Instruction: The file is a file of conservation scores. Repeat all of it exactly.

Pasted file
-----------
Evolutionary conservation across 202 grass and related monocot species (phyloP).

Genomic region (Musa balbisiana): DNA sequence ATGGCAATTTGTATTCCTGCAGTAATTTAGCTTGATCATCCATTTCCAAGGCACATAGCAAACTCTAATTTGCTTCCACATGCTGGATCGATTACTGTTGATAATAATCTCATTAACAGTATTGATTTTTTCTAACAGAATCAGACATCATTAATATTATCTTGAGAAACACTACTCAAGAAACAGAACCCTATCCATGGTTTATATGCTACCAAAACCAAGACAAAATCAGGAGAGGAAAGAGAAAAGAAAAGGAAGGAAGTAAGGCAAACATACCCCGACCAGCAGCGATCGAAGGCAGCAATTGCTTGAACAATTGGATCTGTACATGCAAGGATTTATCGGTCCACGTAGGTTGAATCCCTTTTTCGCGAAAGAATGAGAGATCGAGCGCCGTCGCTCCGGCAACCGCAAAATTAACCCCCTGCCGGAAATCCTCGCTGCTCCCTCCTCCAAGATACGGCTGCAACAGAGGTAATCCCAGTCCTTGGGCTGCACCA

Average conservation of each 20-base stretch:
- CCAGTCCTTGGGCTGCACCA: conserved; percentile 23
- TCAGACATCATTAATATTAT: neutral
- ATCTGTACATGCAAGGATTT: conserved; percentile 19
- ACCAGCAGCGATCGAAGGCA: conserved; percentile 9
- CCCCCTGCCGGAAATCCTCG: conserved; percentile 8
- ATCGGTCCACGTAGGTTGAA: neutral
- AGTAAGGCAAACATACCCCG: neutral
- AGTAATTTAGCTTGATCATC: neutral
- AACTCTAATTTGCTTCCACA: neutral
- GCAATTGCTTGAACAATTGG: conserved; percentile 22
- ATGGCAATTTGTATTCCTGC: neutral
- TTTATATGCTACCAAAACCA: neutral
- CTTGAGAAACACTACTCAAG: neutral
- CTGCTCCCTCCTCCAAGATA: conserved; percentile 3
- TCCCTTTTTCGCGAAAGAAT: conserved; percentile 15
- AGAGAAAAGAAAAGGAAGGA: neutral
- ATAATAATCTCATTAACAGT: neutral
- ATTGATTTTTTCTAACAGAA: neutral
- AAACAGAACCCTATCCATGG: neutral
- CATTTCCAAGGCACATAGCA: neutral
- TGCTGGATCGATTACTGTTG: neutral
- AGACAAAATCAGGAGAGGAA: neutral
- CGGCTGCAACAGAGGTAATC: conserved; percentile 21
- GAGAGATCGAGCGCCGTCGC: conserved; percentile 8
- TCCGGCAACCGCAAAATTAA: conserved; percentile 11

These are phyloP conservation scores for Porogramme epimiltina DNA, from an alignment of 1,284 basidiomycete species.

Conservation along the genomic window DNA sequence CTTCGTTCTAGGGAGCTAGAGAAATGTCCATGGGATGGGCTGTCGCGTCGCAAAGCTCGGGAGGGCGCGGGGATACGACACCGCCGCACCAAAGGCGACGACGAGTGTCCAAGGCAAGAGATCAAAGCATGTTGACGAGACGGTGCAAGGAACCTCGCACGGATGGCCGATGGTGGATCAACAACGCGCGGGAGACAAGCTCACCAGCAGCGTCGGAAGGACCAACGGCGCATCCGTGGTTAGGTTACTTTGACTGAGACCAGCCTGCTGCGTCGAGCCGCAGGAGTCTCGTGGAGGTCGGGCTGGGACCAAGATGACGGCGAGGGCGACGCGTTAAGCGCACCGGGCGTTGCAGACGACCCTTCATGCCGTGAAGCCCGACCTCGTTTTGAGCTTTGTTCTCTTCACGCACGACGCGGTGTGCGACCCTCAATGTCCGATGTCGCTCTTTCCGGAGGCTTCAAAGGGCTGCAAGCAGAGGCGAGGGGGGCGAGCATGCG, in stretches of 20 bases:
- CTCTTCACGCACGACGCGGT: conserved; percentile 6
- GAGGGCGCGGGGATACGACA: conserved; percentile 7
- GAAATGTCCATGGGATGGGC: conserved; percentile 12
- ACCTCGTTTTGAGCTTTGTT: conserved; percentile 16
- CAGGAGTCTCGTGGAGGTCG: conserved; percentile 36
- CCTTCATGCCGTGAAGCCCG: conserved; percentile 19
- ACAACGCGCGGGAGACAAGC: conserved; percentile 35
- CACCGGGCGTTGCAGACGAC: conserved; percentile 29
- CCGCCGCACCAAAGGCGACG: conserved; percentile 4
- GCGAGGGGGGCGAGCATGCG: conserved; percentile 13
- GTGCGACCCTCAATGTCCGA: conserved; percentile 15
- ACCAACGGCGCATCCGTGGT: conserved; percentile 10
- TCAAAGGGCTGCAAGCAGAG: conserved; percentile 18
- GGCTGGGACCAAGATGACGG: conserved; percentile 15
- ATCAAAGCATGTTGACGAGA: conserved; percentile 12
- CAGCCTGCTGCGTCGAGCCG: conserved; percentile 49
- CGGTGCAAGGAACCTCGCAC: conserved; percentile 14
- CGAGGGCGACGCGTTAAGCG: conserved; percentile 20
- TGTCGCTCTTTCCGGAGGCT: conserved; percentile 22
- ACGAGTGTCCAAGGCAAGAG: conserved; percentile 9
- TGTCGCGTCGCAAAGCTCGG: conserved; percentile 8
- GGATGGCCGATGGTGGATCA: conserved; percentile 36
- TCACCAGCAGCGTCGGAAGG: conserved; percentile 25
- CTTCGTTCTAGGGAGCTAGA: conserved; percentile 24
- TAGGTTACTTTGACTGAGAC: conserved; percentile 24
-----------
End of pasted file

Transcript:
Evolutionary conservation across 202 grass and related monocot species (phyloP).

Genomic region (Musa balbisiana): DNA sequence ATGGCAATTTGTATTCCTGCAGTAATTTAGCTTGATCATCCATTTCCAAGGCACATAGCAAACTCTAATTTGCTTCCACATGCTGGATCGATTACTGTTGATAATAATCTCATTAACAGTATTGATTTTTTCTAACAGAATCAGACATCATTAATATTATCTTGAGAAACACTACTCAAGAAACAGAACCCTATCCATGGTTTATATGCTACCAAAACCAAGACAAAATCAGGAGAGGAAAGAGAAAAGAAAAGGAAGGAAGTAAGGCAAACATACCCCGACCAGCAGCGATCGAAGGCAGCAATTGCTTGAACAATTGGATCTGTACATGCAAGGATTTATCGGTCCACGTAGGTTGAATCCCTTTTTCGCGAAAGAATGAGAGATCGAGCGCCGTCGCTCCGGCAACCGCAAAATTAACCCCCTGCCGGAAATCCTCGCTGCTCCCTCCTCCAAGATACGGCTGCAACAGAGGTAATCCCAGTCCTTGGGCTGCACCA

Average conservation of each 20-base stretch:
- CCAGTCCTTGGGCTGCACCA: conserved; percentile 23
- TCAGACATCATTAATATTAT: neutral
- ATCTGTACATGCAAGGATTT: conserved; percentile 19
- ACCAGCAGCGATCGAAGGCA: conserved; percentile 9
- CCCCCTGCCGGAAATCCTCG: conserved; percentile 8
- ATCGGTCCACGTAGGTTGAA: neutral
- AGTAAGGCAAACATACCCCG: neutral
- AGTAATTTAGCTTGATCATC: neutral
- AACTCTAATTTGCTTCCACA: neutral
- GCAATTGCTTGAACAATTGG: conserved; percentile 22
- ATGGCAATTTGTATTCCTGC: neutral
- TTTATATGCTACCAAAACCA: neutral
- CTTGAGAAACACTACTCAAG: neutral
- CTGCTCCCTCCTCCAAGATA: conserved; percentile 3
- TCCCTTTTTCGCGAAAGAAT: conserved; percentile 15
- AGAGAAAAGAAAAGGAAGGA: neutral
- ATAATAATCTCATTAACAGT: neutral
- ATTGATTTTTTCTAACAGAA: neutral
- AAACAGAACCCTATCCATGG: neutral
- CATTTCCAAGGCACATAGCA: neutral
- TGCTGGATCGATTACTGTTG: neutral
- AGACAAAATCAGGAGAGGAA: neutral
- CGGCTGCAACAGAGGTAATC: conserved; percentile 21
- GAGAGATCGAGCGCCGTCGC: conserved; percentile 8
- TCCGGCAACCGCAAAATTAA: conserved; percentile 11

These are phyloP conservation scores for Porogramme epimiltina DNA, from an alignment of 1,284 basidiomycete species.

Conservation along the genomic window DNA sequence CTTCGTTCTAGGGAGCTAGAGAAATGTCCATGGGATGGGCTGTCGCGTCGCAAAGCTCGGGAGGGCGCGGGGATACGACACCGCCGCACCAAAGGCGACGACGAGTGTCCAAGGCAAGAGATCAAAGCATGTTGACGAGACGGTGCAAGGAACCTCGCACGGATGGCCGATGGTGGATCAACAACGCGCGGGAGACAAGCTCACCAGCAGCGTCGGAAGGACCAACGGCGCATCCGTGGTTAGGTTACTTTGACTGAGACCAGCCTGCTGCGTCGAGCCGCAGGAGTCTCGTGGAGGTCGGGCTGGGACCAAGATGACGGCGAGGGCGACGCGTTAAGCGCACCGGGCGTTGCAGACGACCCTTCATGCCGTGAAGCCCGACCTCGTTTTGAGCTTTGTTCTCTTCACGCACGACGCGGTGTGCGACCCTCAATGTCCGATGTCGCTCTTTCCGGAGGCTTCAAAGGGCTGCAAGCAGAGGCGAGGGGGGCGAGCATGCG, in stretches of 20 bases:
- CTCTTCACGCACGACGCGGT: conserved; percentile 6
- GAGGGCGCGGGGATACGACA: conserved; percentile 7
- GAAATGTCCATGGGATGGGC: conserved; percentile 12
- ACCTCGTTTTGAGCTTTGTT: conserved; percentile 16
- CAGGAGTCTCGTGGAGGTCG: conserved; percentile 36
- CCTTCATGCCGTGAAGCCCG: conserved; percentile 19
- ACAACGCGCGGGAGACAAGC: conserved; percentile 35
- CACCGGGCGTTGCAGACGAC: conserved; percentile 29
- CCGCCGCACCAAAGGCGACG: conserved; percentile 4
- GCGAGGGGGGCGAGCATGCG: conserved; percentile 13
- GTGCGACCCTCAATGTCCGA: conserved; percentile 15
- ACCAACGGCGCATCCGTGGT: conserved; percentile 10
- TCAAAGGGCTGCAAGCAGAG: conserved; percentile 18
- GGCTGGGACCAAGATGACGG: conserved; percentile 15
- ATCAAAGCATGTTGACGAGA: conserved; percentile 12
- CAGCCTGCTGCGTCGAGCCG: conserved; percentile 49
- CGGTGCAAGGAACCTCGCAC: conserved; percentile 14
- CGAGGGCGACGCGTTAAGCG: conserved; percentile 20
- TGTCGCTCTTTCCGGAGGCT: conserved; percentile 22
- ACGAGTGTCCAAGGCAAGAG: conserved; percentile 9
- TGTCGCGTCGCAAAGCTCGG: conserved; percentile 8
- GGATGGCCGATGGTGGATCA: conserved; percentile 36
- TCACCAGCAGCGTCGGAAGG: conserved; percentile 25
- CTTCGTTCTAGGGAGCTAGA: conserved; percentile 24
- TAGGTTACTTTGACTGAGAC: conserved; percentile 24